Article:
Finding the markets best income stocks isnt easy. Indeed, you shouldnt buy a stock just because it has a high dividend yield, without first assessing the underlying business and sustainability of the payout.
A dividend cut is an income investors worst nightmare. And most of the time, dividend payouts are cut without much warning.
Still, there are some stocks out there that offer higher-than-average dividend yields that are sustainable; you just need to know where to look.
Income and growth
Santander (LSE: BNC) cut its dividend last year to save cash, but even after cutting its payout the bank still supports a dividend yield of 4.2%. The payout is covered two-and-a-half times by earnings per share, so it looks safe for the time being.
Whats more, according to City figures Santanders earnings per share are set to expand at a rate of 7% to 8% per annum for the next three years. According to the same forecasts, Santanders dividend payout will increase at a rate of around 10% per annum over the same period.
Over the years, Admiral (LSE: ADM) has built a reputation for being one of theFTSE 100s dividend champions.
The companys dividend record is highly impressive. Over the past fiveyears, the group hasreturned a total of 1.1bn to investors via both regular and special dividends.This works out as around 90% of Admirals net income generated over the period.
And analysts expect this performance to continue for the foreseeable future. Figures suggest that Admirals dividend payouts will total 95.5p per share for 2015 and 97.3p for 2016, equal to a yield of 6.4% and 6.5% respectively. Looking at the numbers, it seems as if analysts have hiked their dividend forecasts for Admirals by around 10% during the past few weeks.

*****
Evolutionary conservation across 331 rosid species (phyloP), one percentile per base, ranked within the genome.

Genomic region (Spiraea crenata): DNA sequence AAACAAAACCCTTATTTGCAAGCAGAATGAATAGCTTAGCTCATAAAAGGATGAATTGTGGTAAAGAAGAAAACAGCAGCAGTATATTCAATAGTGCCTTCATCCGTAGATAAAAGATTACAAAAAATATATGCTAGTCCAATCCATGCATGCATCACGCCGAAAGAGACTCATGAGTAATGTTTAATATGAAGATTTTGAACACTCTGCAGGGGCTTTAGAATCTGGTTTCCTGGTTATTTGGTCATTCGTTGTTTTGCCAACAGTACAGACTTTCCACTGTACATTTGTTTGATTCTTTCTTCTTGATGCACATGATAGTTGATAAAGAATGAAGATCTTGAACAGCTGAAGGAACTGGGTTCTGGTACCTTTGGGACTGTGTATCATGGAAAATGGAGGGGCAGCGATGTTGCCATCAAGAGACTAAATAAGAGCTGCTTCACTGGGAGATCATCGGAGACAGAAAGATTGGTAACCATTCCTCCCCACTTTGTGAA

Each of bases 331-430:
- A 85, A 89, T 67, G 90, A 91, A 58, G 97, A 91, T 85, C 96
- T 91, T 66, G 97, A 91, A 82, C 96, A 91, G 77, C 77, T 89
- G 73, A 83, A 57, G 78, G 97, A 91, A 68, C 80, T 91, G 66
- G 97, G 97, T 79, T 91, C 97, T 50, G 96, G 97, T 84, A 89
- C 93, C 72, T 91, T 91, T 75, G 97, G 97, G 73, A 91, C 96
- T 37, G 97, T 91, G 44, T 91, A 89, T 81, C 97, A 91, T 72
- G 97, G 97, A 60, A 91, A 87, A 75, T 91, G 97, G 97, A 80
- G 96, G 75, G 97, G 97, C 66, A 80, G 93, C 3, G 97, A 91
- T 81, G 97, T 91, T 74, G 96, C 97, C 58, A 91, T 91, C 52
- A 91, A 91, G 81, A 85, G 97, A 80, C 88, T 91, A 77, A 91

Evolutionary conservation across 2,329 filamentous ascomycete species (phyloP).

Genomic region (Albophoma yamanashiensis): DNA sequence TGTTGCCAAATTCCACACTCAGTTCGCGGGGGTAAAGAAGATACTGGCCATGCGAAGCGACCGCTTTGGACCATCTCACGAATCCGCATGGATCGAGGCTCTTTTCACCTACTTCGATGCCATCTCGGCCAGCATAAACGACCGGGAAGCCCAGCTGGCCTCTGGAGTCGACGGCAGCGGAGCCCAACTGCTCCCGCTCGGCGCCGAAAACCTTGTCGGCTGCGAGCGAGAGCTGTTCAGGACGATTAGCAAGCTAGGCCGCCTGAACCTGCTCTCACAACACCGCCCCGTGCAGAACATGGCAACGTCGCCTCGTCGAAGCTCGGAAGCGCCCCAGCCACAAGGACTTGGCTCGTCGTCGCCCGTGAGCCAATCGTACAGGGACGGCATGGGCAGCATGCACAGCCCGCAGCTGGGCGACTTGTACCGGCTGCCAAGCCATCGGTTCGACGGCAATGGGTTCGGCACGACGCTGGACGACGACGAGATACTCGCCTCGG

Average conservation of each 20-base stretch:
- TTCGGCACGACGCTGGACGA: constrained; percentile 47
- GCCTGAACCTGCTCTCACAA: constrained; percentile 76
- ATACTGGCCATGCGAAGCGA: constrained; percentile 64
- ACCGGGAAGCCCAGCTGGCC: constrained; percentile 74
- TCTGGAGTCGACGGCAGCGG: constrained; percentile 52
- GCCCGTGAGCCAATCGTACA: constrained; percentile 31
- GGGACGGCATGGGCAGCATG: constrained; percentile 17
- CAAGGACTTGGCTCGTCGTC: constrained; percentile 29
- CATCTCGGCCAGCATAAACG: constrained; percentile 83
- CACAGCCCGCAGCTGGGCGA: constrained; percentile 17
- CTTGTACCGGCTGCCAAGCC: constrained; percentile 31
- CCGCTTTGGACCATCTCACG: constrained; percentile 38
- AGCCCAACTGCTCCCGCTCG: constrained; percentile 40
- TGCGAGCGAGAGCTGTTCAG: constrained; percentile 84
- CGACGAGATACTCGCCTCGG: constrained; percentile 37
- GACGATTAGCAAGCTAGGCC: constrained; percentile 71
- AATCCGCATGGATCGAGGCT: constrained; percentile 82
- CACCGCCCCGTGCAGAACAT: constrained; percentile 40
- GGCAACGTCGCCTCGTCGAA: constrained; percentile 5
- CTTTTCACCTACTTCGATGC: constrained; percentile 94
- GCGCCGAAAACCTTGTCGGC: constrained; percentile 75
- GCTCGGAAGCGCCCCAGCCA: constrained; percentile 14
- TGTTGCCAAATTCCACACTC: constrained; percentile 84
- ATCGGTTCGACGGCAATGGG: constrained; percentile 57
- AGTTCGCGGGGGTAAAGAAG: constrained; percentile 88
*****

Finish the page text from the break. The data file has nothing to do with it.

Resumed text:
Throwing off cash
Lastly,Aviva (LSE: AV), which is flush with cash after its merger with Friends Life earlier this year.
Specifically, the merger has left Aviva with a10.8bn capital surplus, covering thecompanys insurance commitments by more than 170%. Also,Avivas own analysts have stress-tested the companys balance sheet and believe that, even after a 20% fall in equity values, the groupseconomic capital coverage ratio will remain above 170%. Add in the fact thatas a result of the Friends Life merger, Avivas cash flow will increase by an additional 600m per annum by 2017 and you can see why Avivas management had the confidence to hikethe companys dividend payout by15% when it announced first-half results at the beginning of August.
The City believes that this dividend growth is set to continue for the foreseeable future. Analysts have pencilled in dividend growth of 17% for next year and 16% the year after. These forecasts suggest that, based on todays prices, Avivas shares will support a yield of 4.5% next year and 5.3% during 2017.
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